61.6 Jan. 7 Individual-based foraging strategies in male California Sea Lions (Zalophus californianus) WEISE, M.J.*; COSTA, D.P.; UC Santa Cruz; UC Santa Cruz email@example.com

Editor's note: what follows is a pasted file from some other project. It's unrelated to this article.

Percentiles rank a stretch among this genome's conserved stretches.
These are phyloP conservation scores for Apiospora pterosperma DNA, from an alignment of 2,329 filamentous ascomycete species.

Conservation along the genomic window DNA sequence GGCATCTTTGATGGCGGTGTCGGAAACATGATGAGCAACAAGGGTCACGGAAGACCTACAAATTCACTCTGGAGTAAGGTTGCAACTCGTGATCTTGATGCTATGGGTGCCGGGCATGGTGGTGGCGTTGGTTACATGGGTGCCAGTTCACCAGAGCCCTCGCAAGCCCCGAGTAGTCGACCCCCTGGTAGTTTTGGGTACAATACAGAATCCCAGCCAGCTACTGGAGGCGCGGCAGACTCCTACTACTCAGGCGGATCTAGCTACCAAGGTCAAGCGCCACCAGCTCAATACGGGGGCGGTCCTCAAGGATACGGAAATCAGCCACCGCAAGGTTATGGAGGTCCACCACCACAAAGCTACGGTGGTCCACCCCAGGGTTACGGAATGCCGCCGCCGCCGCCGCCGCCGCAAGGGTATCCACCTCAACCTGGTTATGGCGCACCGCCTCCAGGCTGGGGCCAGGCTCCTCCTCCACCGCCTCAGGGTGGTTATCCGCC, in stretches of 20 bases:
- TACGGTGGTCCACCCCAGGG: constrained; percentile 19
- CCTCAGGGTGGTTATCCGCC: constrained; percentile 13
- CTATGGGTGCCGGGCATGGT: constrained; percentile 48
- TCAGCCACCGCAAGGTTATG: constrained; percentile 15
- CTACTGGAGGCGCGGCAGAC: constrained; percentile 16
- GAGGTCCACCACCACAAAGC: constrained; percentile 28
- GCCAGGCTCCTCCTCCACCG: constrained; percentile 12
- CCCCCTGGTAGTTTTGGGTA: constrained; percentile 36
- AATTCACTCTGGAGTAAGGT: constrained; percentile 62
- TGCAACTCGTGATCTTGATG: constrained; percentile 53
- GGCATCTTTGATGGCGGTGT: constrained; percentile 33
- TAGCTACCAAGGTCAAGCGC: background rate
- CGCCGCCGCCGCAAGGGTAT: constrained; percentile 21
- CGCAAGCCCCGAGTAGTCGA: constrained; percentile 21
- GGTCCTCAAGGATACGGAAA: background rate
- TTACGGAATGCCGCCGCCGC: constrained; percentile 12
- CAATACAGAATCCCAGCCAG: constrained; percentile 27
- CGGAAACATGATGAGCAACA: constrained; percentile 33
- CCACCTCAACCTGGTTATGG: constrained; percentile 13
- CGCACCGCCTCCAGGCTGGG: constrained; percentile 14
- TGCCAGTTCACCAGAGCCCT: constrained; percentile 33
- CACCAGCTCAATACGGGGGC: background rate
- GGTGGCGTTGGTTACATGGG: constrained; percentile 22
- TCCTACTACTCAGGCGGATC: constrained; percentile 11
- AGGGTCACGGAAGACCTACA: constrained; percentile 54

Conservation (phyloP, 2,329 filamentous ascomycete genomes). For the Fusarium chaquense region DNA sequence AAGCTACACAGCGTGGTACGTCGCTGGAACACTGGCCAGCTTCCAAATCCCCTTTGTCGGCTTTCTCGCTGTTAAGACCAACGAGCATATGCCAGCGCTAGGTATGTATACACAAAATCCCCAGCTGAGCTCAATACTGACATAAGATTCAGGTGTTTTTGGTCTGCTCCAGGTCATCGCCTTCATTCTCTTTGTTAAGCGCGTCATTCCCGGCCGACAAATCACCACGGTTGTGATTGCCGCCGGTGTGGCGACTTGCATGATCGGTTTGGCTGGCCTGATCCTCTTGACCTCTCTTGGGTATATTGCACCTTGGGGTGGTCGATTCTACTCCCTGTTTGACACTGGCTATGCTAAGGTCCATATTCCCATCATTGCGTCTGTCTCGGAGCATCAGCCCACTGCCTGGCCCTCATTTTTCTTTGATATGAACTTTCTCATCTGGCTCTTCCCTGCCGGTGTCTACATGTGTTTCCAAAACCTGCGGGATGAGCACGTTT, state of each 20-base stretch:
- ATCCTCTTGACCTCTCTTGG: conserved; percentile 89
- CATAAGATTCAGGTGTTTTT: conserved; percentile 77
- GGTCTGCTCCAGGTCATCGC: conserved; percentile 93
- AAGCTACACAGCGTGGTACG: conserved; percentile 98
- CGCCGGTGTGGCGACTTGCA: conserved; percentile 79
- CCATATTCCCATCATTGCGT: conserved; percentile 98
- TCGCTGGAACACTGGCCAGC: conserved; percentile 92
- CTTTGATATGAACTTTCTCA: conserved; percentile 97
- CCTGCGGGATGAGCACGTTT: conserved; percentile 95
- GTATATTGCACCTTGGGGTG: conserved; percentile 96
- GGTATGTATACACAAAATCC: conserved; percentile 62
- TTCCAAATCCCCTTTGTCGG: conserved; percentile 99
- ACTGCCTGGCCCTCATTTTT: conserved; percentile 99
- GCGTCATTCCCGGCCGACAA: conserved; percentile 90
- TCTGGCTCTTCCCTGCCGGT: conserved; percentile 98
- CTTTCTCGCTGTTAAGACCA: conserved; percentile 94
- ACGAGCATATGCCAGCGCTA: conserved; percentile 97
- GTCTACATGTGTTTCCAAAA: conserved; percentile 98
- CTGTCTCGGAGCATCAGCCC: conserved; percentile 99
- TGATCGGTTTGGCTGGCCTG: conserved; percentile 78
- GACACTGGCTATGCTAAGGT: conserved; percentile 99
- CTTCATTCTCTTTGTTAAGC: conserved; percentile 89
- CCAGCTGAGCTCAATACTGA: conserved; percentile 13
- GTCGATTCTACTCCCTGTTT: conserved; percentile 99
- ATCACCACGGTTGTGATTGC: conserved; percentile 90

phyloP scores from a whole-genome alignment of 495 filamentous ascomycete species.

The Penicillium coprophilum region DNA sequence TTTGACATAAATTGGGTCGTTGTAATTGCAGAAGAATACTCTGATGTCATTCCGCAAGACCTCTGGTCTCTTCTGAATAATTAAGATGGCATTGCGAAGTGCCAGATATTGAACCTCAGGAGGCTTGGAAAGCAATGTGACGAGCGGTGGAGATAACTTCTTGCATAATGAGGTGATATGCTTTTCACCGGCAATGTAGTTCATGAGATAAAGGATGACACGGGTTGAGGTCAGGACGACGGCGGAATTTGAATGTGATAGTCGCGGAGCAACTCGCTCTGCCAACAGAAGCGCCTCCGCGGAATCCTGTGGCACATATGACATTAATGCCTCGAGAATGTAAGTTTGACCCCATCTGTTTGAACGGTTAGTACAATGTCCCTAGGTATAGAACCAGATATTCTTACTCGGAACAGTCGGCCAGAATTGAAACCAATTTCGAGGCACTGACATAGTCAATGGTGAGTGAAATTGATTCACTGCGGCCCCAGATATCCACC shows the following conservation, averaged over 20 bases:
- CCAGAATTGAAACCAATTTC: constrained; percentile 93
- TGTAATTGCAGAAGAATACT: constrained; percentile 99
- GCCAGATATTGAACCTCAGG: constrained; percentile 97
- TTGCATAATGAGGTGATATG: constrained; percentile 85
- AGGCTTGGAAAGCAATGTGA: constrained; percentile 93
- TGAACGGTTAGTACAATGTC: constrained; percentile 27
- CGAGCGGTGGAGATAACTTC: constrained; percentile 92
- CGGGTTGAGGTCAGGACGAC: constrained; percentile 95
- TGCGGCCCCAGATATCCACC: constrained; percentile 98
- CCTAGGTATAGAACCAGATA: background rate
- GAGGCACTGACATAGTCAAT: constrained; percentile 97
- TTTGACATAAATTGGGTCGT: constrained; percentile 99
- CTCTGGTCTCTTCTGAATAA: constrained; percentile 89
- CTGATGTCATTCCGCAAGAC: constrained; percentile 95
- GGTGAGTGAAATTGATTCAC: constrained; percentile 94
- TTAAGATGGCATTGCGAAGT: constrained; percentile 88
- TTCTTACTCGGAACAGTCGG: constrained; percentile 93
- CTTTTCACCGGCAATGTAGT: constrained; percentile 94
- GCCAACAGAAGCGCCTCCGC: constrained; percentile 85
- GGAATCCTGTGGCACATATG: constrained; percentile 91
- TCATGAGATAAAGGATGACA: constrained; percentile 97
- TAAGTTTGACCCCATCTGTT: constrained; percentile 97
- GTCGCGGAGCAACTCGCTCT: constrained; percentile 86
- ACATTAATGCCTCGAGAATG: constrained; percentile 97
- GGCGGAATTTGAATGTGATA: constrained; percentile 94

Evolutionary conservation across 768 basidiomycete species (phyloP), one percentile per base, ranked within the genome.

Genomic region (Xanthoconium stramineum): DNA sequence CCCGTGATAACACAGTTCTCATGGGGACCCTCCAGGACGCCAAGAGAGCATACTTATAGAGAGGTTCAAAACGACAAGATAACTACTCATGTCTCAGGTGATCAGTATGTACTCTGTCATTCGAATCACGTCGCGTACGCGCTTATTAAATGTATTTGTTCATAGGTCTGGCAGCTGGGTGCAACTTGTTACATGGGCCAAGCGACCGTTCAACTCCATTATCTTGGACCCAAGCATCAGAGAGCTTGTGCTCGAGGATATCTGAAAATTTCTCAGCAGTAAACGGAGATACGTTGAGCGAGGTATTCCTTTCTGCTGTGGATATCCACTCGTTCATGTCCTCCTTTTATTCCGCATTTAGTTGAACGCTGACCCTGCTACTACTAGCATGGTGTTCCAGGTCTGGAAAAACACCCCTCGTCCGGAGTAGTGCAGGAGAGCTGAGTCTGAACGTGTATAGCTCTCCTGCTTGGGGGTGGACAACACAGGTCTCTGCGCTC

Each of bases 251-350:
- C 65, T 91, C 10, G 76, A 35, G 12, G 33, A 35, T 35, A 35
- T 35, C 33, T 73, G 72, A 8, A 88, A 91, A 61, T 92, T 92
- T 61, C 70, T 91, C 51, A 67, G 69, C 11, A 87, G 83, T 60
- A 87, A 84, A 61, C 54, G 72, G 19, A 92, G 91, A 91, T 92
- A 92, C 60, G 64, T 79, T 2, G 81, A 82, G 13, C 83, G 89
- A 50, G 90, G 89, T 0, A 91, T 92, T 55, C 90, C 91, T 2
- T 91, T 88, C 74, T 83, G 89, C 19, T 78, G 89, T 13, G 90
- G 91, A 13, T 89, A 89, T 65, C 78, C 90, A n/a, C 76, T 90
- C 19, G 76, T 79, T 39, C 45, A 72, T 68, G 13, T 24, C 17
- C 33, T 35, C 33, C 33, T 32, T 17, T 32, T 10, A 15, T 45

Historically conspecifics were often treated as ecological equivalents in studies of foraging theory, but more recently the variation among individuals is no longer considered as irrelevant noise, but a focus of interest. California sea lions are one of the most abundant apex predators along the West Coast of North America and likely affect the dynamics and community structure of coastal ecosystems, yet we know little about their foraging behavior. In this study satellite-linked dive recorders were used to investigate the foraging strategies of sub-adult and adult male California sea lions following the breeding season during 2003-04 and 2004-05. Multivariate analyses were used to reduce the number of behavioral variables used to characterize foraging strategies, identify individually based foraging strategies in multidimensional space, and classify each individual into a cluster or foraging strategy. Approximately 81.1% of the variation among individuals in diving behavior could be explained by three factors; diving patterns, foraging effort, and surface behavior. Individuals could be classified into three distinct groups based on their diving behavior (shallow, mixed depth, and deeper divers), and jack-knife re-sampling of the data resulted in correct group assignment 86% of the time. Differences among individual strategies were partially explained by size dimorphism, in that, larger animals dove deeper and longer and likely reflected differences in the distribution of targeted prey. Individual-based foraging strategies in sea lions have broad ramifications for models of intraspecific competition, predator-prey dynamics, and food web structure in the coastal ecosystem.